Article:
\end{equation}
\begin{equation}\label{eq:13}
q_{f2} = k \ \beta \ (P_{2})^{\eta} \ \left(\frac{p_{f2} \ (1+t)}{P_{2}} \right)^{-\sigma}
\end{equation}
\begin{equation}\label{eq:14}
q_{d2} = \alpha_d \ (p_{d2})^{\theta_d} + z_{d1}
\end{equation}
\begin{equation}\label{eq:15}
q_{f2} = \alpha_f \ (p_{f2})^{\theta_f} + z_{f1}
\end{equation}
\noindent Equation (\ref{eq:16}) is the inter-temporal arbitrage condition that holds when there is stockpiling of imports.
\begin{equation}\label{eq:16}
p_{f1} = \frac{p_{f2} \ (1+t) \ (1-\delta_f)}{1+r}
\end{equation}
\noindent $\delta_f$ is the ad valorem storage costs for imports, and $r$ is the interest rate that discounts future revenues. The result of inter-temporal arbitrage of import prices is that the producer price in period 1 is equal to future prices, discounted by the interest rate and any storage cost but inflated by the tariff. Imports that are stockpiled in period 1 after crossing the border avoiding paying the tariff in period 2, but they sell at the higher price in period 2 due to the tariff on new imports that enter in that period. If the right-hand side of (\ref{eq:16}) is less than the left-hand side of the equation, there will be no stockpiling of imports.
Finally, Equation (\ref{eq:17}) is the inter-temporal arbitrage condition that holds when there is stockpiling in the domestic product.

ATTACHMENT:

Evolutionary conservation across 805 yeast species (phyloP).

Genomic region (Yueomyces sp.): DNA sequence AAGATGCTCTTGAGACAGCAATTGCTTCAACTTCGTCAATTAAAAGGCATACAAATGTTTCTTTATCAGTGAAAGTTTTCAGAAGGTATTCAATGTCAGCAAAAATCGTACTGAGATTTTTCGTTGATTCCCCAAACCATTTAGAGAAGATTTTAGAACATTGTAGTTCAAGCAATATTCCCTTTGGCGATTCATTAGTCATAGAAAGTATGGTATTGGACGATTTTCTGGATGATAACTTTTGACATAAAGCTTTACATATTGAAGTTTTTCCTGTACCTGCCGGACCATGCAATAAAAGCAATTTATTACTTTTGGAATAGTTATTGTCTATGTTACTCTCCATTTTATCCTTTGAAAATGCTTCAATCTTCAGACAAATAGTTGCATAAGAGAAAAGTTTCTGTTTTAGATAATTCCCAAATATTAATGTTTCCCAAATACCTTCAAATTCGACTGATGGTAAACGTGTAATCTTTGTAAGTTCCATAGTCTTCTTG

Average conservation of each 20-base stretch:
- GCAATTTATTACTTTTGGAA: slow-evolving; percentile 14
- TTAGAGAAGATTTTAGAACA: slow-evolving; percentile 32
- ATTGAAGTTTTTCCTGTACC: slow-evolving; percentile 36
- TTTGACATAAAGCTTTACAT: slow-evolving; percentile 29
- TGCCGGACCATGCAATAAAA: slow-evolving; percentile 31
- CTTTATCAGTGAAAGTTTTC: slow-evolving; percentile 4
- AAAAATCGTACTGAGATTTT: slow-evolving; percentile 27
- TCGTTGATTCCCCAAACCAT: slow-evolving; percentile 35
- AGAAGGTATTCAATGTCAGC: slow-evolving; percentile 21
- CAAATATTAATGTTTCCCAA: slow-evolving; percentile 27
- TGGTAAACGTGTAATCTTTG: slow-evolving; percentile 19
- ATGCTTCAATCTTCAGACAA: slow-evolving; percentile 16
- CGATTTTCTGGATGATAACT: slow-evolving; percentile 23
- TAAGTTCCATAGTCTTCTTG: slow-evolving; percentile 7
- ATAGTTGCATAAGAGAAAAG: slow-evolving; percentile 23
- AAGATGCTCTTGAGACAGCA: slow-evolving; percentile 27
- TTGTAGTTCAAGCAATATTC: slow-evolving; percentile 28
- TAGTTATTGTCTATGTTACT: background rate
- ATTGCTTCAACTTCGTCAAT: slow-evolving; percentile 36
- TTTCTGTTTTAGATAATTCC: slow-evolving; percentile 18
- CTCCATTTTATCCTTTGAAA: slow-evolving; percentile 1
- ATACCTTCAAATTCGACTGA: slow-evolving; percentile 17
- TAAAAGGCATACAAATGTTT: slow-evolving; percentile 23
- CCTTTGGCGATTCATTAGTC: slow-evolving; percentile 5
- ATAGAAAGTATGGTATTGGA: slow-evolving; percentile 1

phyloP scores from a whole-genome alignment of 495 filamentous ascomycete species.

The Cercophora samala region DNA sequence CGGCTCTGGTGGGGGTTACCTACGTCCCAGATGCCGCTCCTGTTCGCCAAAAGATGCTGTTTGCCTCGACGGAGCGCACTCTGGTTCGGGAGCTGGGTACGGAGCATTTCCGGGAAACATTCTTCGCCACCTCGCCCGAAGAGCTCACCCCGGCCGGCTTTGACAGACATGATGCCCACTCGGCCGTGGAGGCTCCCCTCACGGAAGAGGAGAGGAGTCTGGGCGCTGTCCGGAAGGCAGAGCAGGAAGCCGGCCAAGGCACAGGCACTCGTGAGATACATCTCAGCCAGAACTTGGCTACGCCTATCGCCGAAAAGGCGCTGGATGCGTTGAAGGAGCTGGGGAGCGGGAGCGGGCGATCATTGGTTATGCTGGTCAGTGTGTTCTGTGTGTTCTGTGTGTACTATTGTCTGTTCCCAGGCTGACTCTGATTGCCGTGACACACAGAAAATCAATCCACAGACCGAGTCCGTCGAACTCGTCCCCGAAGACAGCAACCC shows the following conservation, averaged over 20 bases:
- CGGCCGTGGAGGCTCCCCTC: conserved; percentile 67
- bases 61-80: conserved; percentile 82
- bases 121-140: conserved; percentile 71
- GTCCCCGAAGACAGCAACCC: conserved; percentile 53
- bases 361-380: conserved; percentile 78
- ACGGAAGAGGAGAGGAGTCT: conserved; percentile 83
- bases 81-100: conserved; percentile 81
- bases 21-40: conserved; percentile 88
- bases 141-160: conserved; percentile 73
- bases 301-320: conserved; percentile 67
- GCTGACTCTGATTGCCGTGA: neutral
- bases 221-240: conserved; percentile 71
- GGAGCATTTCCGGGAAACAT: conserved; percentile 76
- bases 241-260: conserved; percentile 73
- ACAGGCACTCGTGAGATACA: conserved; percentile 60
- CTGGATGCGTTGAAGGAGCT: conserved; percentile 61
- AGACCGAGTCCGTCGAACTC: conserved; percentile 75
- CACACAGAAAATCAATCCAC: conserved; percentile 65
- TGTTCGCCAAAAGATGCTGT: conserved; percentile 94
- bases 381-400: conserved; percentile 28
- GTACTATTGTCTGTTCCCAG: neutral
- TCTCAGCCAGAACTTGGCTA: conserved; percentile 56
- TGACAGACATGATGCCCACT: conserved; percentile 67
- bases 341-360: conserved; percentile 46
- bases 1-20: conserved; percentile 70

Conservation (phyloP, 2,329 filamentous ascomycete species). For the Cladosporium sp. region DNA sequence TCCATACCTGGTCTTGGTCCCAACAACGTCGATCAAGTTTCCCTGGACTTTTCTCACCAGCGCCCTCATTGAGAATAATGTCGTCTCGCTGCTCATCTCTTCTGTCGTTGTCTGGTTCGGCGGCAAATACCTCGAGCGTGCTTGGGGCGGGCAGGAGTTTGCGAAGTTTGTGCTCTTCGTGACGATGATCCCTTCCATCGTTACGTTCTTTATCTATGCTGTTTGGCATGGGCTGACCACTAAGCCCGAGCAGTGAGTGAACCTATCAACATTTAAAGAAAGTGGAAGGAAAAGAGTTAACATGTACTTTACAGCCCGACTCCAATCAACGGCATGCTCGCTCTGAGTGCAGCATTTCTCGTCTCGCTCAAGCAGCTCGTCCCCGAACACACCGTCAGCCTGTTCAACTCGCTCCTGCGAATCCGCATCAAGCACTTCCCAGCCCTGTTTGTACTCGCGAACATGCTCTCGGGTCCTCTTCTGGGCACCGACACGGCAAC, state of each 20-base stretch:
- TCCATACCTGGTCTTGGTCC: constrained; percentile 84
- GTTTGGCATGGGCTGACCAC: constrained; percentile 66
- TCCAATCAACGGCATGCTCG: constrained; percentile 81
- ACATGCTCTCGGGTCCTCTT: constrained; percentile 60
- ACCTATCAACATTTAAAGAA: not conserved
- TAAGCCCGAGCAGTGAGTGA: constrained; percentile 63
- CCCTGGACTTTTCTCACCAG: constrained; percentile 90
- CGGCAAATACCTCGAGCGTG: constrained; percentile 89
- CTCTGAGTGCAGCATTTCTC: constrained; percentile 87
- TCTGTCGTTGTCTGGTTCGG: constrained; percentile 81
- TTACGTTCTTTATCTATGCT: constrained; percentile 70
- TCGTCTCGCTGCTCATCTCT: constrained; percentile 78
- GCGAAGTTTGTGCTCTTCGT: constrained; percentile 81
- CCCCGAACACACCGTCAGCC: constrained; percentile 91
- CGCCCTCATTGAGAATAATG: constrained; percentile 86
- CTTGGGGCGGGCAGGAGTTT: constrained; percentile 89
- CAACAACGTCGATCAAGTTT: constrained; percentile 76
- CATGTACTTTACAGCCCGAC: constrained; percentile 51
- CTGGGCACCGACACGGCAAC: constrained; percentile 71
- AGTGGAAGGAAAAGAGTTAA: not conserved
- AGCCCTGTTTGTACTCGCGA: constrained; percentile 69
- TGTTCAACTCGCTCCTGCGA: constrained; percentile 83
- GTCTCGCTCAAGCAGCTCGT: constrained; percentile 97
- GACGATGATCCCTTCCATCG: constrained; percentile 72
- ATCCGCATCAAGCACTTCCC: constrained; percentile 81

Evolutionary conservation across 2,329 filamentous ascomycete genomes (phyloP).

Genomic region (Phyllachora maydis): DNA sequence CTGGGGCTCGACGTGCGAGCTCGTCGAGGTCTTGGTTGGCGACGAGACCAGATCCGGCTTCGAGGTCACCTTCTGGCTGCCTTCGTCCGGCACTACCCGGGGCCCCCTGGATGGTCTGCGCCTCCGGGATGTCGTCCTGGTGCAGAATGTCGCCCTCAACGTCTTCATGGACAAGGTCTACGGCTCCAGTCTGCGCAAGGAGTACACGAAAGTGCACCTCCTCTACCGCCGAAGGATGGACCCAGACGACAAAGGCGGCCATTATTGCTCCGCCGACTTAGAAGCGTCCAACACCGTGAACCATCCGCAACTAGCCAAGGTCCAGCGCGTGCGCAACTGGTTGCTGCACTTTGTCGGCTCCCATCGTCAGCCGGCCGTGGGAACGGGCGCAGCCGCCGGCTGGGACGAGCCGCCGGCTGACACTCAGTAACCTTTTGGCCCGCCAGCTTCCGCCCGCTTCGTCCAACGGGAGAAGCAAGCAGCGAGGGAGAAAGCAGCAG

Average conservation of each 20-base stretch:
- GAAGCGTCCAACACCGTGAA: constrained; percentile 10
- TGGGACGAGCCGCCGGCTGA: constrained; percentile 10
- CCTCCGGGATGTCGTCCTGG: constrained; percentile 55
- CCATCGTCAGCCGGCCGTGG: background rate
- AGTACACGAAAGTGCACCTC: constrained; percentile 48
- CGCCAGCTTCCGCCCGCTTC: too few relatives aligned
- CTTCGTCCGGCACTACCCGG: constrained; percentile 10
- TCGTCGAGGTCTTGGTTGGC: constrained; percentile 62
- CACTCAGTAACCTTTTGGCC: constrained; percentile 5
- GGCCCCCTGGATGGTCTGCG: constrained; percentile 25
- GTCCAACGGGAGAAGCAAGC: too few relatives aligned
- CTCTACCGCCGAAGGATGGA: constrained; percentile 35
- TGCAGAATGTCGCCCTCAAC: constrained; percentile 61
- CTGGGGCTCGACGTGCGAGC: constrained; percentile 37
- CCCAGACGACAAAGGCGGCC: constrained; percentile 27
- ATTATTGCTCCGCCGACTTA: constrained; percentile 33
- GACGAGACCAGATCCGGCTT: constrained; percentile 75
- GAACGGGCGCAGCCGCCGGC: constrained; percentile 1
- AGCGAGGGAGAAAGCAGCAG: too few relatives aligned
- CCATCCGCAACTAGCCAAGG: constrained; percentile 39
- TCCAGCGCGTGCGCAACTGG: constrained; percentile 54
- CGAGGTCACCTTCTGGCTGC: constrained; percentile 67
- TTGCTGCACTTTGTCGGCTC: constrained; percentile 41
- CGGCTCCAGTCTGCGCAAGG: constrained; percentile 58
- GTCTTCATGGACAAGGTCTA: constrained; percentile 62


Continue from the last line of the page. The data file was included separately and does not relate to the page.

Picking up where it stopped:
\begin{equation}\label{eq:17}
p_{d1} = \frac{p_{d2} \ (1-\delta_d)}{1+r}
\end{equation}
\noindent $\delta_d$ is the ad valorem storage costs for the domestic product.
The data requirements of the model are expenditures on the foreign and domestic products in the initial period, the storage costs ($\delta_f$ and $\delta_d$), the interest rate ($r$), the new tariff rate ($t$), the demand elasticity parameters ($\sigma$ and $\eta$), and the supply elasticity parameters ($\theta_d$ and $\theta_f$).\footnote{Initial equilibrium quantities can be calculated from initial expenditures by normalizing initial prices to one.}
\section{Illustrative Simulations \label{sec: section3}}
Table 1 reports a model simulation with relatively low storage costs and import stockpiling in advance of the tariff increase. Imports in period 1 are stored until period 2 and then sold to consumers at the elevated market price. When there is stockpiling, there are anticipatory effects on trade and prices in period 1. The prices of imports and the domestic product both increase, though the tariff increase is still in the future, and there is an increase in the quantity of imports and domestic shipments. In the example in the first column of Table 1, 14.91\% of imports in period 1 are stockpiled for period 2 rather than consumed in period 1. In period 2, there is an increase in the consumer price of imports and the price of domestic products, relative to period 1, due to the tariff increase. There is an increase in the quantity of domestic shipments from period 1 to period 2 and a decline in the quantity of imports in period 2 that is magnified by the stockpiling of imports in period 1.
The second column in Table 2 demonstrates that it is not economical to stockpile imports if the tariff rate is smaller, only 10\%. In this case, there are no anticipatory effects on prices or quantities in period 1. In period 2, the price and quantity effects of the smaller tariff all have the same sign as the effects of the larger tariff, but they are smaller in absolute value.